Paul L. Caron

Tuesday, May 8, 2012

Sen. Grassley Wrongly Targets IRS Whistleblower Office

Following up on last week's post, Sen. Grassley Demands Accounting From IRS Whistleblower Office: Forbes, Keep Heat On IRS Commissioner Shulman; Whistleblowers Needed to Uncover Offshore Tax Abuses:

Senator Charles Grassley sent a strongly worded letter last week to Treasury Secretary Timothy Geithner and IRS Commissioner Douglas Shulman criticizing the IRS for the way it is handling various aspects of its whistleblower program. He also blasted the IRS for sending more than a dozen IRS officials – including the director of the IRS Whistleblower Office — to a prominent conference in Miami concerning offshore financial centers.

Whistleblowers and taxpayers are fortunate to have an ardent champion in Sen. Grassley who has consistently pushed and pressured the IRS to engage and reward whistleblowers. But attacking the IRS Whistleblower Office director for attending this particular conference overlooks the value of his presence there. It would be better to keep the fire directed at the top of the IRS rather than at Stephen Whitlock, the IRS Whistleblower Office director, who struggles to make the whistleblower program a success in spite of a hostile bureaucracy and shifting internal policies that undercut creation of a robust program.

There are many critical problems plaguing the IRS whistleblower program.  But the attendance of the director of the Whistleblower Office at the Offshore Alert conference in Miami is not one of them.

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You don't know what you're talking about. Whitlock is a willing participant with the IRS hierarchy in killing whistleblower claims. And Grassley is spot-on with his critical remarks. By the way, the conference in Miami had absolutely nothing to do with attracting whistleblowers to the program. It was a total lark, conducted annually, some of it at taxpayers' expense...until now.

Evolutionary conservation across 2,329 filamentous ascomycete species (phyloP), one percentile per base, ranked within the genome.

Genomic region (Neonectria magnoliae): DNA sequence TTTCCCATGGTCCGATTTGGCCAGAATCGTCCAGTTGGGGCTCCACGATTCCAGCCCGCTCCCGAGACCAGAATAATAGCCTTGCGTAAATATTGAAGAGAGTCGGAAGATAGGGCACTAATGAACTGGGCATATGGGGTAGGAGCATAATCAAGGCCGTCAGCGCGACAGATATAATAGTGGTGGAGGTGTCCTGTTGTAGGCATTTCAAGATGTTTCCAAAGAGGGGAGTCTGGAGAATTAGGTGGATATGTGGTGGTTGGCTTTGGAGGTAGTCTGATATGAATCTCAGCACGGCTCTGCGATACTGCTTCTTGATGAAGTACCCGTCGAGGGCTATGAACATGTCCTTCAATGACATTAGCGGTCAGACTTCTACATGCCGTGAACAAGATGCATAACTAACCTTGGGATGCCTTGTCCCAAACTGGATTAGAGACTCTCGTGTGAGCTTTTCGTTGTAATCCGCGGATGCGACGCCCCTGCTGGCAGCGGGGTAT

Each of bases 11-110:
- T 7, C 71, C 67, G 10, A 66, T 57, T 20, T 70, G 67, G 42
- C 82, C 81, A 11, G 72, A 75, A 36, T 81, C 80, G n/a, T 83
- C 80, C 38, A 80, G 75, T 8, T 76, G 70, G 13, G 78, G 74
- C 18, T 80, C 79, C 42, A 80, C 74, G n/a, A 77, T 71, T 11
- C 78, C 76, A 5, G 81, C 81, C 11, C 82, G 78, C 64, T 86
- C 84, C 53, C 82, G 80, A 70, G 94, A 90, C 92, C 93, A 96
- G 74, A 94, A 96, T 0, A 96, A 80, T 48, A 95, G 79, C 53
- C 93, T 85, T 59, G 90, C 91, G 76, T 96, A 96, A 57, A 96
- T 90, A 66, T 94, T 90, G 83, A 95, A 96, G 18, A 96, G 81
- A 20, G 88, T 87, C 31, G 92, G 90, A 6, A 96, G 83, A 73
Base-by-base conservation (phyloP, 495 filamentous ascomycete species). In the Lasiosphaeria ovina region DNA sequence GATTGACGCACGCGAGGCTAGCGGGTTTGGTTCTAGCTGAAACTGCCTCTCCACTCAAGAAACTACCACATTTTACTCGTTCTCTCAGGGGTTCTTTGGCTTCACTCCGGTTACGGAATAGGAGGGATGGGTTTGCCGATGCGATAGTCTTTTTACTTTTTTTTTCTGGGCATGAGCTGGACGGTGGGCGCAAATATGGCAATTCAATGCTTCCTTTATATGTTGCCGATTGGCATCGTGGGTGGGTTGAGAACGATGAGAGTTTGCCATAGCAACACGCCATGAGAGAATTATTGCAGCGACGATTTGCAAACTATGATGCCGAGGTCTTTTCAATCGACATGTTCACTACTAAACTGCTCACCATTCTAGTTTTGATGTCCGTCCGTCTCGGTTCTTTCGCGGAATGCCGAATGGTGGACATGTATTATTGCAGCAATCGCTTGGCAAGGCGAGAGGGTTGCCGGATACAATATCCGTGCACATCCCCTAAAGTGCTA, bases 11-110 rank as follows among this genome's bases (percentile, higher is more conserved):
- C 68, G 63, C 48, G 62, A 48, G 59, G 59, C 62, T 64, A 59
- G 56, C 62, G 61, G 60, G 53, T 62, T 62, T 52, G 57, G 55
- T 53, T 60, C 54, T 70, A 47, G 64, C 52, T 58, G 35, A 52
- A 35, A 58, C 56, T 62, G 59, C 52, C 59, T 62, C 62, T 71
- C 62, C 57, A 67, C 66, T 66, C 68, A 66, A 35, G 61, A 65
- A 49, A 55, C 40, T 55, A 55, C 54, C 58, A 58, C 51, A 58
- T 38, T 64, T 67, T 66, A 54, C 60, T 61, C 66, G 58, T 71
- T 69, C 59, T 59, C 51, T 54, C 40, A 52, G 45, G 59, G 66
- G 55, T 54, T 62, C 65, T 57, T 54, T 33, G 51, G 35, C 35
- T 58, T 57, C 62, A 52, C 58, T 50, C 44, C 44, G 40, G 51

Posted by: Dave | May 14, 2012 3:55:11 PM

A cost / benefit question should be asked by all potential IRS whistleblowers. That question is: “Should I do the right thing and be rewarded or should I keep my job and facilitate the wrong doing”. That risk can only be calculated by knowing the timeline measuring the duration between submitting the wrong doing to the government and reaping the reward money. After the IRS whistleblower submits the wrong doing those timelines continually change and never change to the IRS whistleblower’s benefit.
Potential IRS whistleblowers need to be forewarned that they can be brutally blindsided by IRS government agency lawyers hostile to paying rewards to whistleblowers. IRS government whistleblower program executives are actively engaged in “bait and switch” marketing efforts encouraging IRS whistleblowers to come forward while fully knowing the promise to pay is aggressively thwarted by IRS government legal teams. Potential IRS whistleblowers also need to understand that the rules in place when they submit the information will also change in ways that punish their honesty, erect barriers to reward payments and treat whistleblowers like they are criminals.
So should an honest Accountant, Controller or CFO risk being treated like a gullible sucker and be exposed to prolonged joblessness by naively believing IRS executives’ “bait and switch” sales pitches that whistleblowers are generously rewarded? No.

Posted by: Bubba Shawn | Jun 6, 2012 7:40:36 PM